Transforming the language of art history with a striking feminist flair, Polish artist Ewa Juszkiewicz offers a powerful commentary on the role of women as both artists and muses within the art historical canon.
Juszkiewicz often begins with a classical compositional trope from history: the stately portrait of a refined aristocratic woman, which would in history be symbolic of the peak culture and idealized beauty. Juszkiewicz uses her immense skill to conjure near replicas of these works, yet she subverts their original meaning by obscuring the individual likenesses of women with swaths of fabric, elaborate hairstyles, or even elements from nature. This cloaking adds an air of anonymity to these very formal works and encourages the viewer to consider more carefully what stories these women might tell. Equally unsettling as they are compelling, Juszkiewicz’s paintings make a powerful statement that shifts the conversation from a male gaze to a tantalizingly female one.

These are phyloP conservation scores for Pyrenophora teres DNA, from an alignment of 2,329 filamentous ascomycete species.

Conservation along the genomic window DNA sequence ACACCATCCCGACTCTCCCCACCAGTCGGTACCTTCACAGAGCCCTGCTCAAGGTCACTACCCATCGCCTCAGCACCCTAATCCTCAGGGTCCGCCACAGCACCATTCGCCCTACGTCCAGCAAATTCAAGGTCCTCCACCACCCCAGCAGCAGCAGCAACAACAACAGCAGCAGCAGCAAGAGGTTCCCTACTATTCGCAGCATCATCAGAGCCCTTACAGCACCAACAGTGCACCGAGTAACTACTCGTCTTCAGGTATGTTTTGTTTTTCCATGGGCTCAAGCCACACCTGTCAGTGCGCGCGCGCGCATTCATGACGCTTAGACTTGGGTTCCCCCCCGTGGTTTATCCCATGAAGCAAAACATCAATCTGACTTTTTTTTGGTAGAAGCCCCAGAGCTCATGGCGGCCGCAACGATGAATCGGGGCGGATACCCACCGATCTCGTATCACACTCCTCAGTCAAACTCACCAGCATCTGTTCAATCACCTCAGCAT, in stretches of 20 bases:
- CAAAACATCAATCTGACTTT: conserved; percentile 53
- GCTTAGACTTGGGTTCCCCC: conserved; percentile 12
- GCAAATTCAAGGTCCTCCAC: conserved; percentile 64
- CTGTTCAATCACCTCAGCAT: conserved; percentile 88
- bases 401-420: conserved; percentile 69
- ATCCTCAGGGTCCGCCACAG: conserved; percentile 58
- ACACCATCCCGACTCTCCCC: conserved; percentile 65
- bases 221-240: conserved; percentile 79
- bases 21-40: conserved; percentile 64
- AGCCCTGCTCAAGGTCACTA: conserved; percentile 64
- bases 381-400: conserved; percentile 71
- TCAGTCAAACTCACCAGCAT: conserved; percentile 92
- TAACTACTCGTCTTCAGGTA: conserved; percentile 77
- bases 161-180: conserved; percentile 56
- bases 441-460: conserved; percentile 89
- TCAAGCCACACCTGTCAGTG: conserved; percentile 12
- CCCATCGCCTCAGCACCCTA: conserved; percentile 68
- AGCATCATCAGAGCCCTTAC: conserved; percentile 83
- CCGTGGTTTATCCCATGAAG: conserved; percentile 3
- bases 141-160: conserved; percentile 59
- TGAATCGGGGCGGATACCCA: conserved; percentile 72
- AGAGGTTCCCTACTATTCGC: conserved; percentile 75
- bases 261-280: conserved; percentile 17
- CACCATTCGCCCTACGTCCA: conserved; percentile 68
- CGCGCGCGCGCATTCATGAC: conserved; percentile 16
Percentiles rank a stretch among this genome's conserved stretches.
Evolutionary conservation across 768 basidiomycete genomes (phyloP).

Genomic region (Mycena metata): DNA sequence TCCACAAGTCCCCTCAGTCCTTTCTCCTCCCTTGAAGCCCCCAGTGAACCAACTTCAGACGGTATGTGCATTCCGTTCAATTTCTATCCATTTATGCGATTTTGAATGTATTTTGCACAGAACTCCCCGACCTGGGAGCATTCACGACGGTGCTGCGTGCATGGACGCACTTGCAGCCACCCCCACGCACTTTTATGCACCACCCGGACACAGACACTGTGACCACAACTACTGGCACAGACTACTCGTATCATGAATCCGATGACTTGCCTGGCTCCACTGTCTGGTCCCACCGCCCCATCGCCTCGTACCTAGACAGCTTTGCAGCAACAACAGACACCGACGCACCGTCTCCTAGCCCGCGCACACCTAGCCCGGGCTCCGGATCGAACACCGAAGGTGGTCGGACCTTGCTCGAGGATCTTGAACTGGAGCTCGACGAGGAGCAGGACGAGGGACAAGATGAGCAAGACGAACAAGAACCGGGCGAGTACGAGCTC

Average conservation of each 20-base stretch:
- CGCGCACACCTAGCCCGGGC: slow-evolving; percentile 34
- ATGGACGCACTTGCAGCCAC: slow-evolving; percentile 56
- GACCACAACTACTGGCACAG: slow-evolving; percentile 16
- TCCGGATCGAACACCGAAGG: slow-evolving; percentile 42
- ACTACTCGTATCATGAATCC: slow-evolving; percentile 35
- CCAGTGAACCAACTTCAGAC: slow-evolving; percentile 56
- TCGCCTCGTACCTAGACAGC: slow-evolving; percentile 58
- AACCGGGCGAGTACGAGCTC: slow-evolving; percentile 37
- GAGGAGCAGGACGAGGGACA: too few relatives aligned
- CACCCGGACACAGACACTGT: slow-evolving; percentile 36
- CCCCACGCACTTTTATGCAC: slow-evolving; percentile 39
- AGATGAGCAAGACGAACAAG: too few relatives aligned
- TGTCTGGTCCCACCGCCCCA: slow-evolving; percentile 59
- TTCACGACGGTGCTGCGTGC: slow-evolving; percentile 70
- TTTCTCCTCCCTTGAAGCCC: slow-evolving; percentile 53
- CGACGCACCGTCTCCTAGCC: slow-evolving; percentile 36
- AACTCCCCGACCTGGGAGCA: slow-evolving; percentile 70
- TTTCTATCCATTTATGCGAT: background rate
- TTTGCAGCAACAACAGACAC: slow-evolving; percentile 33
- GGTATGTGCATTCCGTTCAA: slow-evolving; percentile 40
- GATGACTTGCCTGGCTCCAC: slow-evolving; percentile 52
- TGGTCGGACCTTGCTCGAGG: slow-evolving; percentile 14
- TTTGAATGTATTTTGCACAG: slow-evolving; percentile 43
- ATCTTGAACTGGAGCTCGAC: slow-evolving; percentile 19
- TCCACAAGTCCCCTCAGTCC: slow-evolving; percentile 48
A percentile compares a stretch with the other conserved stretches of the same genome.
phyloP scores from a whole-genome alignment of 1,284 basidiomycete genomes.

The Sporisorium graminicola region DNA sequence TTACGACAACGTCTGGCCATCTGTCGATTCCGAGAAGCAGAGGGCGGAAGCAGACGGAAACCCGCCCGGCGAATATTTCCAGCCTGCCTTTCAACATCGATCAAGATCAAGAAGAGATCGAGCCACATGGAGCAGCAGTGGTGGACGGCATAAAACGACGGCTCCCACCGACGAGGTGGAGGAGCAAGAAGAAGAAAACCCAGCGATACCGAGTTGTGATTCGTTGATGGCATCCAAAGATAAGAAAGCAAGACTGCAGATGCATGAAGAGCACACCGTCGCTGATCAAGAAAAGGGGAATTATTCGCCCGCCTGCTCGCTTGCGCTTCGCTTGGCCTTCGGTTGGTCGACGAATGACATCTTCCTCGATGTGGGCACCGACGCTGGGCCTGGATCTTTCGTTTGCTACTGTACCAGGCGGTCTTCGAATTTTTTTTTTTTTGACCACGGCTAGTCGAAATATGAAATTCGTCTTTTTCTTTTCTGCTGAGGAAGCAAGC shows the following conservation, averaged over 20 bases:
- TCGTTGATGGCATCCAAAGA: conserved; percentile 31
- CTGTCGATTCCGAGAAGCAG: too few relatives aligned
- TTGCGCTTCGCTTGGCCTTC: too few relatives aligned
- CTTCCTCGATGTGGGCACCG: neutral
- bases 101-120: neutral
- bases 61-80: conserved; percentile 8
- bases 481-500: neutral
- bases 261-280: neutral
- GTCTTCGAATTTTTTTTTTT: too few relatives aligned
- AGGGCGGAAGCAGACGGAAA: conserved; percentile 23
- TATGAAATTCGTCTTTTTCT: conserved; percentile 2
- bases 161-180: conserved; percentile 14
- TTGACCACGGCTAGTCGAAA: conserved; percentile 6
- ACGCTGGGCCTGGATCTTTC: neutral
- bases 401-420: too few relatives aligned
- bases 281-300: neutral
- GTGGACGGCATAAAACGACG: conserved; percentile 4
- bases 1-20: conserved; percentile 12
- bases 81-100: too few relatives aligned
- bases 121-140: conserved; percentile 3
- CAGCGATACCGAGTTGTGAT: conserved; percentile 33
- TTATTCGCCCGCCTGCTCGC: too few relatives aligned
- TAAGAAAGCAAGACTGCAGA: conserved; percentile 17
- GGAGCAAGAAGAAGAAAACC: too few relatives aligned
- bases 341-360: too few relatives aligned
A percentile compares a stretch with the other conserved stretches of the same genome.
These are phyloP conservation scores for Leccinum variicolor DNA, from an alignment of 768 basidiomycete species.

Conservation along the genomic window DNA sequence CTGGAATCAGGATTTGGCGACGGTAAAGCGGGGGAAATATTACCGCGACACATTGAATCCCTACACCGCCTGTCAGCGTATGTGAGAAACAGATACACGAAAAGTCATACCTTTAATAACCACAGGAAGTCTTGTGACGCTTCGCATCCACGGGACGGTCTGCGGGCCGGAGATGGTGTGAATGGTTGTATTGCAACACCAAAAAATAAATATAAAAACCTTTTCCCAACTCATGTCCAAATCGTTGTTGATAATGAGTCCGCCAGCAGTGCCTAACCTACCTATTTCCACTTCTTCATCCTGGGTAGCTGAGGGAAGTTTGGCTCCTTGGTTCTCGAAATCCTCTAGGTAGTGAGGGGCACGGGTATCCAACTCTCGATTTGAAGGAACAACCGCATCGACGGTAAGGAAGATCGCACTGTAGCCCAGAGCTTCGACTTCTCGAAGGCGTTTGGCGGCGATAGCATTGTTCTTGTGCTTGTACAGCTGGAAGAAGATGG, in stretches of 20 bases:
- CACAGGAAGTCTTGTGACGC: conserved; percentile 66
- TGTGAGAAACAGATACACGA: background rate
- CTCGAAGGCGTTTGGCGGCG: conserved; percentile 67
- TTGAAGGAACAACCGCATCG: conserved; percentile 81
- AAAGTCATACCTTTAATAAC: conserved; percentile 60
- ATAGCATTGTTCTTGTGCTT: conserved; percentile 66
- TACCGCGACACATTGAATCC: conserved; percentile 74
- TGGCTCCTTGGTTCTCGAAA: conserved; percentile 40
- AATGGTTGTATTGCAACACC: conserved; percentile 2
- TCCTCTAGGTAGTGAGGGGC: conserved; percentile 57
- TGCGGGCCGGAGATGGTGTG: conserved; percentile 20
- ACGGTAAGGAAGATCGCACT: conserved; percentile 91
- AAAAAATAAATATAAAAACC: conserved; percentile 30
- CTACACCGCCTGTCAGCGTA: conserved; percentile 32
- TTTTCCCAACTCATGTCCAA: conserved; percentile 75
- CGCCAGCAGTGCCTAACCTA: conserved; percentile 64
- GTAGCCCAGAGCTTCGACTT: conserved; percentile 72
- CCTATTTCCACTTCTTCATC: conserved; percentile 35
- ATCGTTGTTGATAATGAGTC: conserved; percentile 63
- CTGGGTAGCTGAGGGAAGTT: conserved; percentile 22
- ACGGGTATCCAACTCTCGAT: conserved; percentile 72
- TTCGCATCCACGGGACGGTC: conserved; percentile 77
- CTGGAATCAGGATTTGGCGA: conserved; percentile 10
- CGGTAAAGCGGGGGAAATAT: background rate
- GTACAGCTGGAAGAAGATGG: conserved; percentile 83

Juszkiewicz was born in Gdansk, Poland, in 1984.